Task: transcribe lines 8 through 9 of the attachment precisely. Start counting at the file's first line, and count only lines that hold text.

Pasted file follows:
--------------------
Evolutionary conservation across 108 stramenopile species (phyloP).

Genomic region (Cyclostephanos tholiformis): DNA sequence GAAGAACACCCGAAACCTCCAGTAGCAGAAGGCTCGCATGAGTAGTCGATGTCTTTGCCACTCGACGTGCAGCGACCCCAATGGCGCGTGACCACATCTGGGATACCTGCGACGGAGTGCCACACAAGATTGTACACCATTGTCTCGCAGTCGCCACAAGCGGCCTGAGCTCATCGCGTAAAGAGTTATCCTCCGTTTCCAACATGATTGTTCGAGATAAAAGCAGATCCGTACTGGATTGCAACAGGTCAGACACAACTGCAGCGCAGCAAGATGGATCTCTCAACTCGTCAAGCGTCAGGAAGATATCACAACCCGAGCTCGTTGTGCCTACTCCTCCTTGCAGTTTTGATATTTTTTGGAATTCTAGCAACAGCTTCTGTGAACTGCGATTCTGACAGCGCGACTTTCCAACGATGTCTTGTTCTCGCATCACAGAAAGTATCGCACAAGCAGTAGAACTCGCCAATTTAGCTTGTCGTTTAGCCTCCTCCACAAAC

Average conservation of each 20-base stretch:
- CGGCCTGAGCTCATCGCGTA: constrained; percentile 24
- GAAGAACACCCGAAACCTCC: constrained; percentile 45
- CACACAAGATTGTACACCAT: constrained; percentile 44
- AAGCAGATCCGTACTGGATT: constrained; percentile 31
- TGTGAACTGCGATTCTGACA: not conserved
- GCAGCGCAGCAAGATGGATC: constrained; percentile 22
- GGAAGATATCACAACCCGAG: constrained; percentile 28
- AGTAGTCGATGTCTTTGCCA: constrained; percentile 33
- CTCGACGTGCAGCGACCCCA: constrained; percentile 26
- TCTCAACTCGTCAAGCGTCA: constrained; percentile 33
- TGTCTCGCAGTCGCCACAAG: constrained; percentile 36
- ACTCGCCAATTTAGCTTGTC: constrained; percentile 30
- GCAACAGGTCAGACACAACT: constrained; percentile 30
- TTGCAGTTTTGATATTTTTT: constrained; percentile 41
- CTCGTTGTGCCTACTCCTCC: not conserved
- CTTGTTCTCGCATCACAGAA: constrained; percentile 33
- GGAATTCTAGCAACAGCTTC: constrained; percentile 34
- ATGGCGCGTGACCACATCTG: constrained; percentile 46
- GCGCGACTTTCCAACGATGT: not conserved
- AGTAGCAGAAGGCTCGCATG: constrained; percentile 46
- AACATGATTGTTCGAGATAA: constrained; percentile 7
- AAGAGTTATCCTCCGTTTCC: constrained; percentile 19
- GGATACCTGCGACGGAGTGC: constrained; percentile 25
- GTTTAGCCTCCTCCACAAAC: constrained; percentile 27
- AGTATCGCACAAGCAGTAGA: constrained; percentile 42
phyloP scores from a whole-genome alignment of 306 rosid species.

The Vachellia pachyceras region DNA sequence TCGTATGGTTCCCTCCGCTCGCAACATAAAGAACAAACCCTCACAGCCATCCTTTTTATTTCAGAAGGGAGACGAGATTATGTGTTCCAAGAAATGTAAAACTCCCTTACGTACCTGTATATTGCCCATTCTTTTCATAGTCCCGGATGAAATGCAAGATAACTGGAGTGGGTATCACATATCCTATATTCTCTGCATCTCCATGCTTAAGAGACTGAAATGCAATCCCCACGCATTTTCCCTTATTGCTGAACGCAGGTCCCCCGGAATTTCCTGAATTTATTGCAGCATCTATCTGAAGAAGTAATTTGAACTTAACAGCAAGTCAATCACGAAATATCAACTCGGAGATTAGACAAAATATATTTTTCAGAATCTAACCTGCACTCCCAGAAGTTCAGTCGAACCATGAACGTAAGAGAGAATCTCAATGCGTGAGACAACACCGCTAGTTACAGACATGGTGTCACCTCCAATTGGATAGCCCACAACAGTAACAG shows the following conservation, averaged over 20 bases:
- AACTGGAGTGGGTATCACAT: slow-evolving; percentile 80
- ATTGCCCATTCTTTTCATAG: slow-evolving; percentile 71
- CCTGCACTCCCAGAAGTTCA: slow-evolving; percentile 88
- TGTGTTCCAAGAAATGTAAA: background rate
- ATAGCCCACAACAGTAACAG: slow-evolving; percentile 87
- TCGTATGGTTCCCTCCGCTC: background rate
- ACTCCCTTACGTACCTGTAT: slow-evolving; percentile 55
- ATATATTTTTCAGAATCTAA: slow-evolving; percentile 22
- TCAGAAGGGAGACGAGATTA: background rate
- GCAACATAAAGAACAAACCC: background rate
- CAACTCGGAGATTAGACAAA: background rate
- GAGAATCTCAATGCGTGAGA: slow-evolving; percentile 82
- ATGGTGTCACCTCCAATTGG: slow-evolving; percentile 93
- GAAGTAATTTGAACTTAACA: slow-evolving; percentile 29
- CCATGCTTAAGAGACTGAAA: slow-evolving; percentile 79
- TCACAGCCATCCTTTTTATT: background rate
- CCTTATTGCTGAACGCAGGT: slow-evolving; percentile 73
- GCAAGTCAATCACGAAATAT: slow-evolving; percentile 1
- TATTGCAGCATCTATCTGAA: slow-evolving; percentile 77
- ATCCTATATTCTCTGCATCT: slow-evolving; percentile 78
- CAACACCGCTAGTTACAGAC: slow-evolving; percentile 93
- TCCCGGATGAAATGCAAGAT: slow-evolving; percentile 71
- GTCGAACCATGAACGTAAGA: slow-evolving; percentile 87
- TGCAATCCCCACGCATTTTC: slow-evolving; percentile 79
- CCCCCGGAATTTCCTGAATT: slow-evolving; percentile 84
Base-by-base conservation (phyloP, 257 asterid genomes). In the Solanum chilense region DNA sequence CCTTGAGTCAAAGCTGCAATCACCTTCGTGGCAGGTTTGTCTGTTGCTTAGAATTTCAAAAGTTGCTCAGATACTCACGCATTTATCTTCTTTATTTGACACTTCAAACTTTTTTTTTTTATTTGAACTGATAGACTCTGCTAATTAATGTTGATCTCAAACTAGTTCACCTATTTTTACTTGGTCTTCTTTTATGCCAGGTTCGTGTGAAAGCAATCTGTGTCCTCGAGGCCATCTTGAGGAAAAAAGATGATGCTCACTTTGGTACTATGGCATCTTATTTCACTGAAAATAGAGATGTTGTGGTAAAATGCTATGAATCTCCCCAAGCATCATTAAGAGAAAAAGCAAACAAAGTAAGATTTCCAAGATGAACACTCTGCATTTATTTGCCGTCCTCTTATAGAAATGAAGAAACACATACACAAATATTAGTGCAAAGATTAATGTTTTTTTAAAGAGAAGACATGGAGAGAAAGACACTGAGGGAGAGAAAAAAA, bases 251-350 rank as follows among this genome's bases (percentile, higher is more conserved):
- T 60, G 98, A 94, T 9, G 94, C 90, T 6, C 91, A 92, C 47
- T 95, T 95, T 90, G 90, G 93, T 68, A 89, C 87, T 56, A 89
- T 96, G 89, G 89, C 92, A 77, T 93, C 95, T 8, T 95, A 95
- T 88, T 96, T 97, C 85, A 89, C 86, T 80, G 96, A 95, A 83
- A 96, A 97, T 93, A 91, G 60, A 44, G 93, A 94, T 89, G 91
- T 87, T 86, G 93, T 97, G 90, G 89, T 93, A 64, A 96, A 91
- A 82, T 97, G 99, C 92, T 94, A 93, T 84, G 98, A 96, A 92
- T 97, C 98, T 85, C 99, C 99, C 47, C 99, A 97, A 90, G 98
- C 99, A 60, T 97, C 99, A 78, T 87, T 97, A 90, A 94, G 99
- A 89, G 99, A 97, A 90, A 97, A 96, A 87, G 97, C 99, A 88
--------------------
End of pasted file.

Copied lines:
- TGTGAACTGCGATTCTGACA: not conserved
- GCAGCGCAGCAAGATGGATC: constrained; percentile 22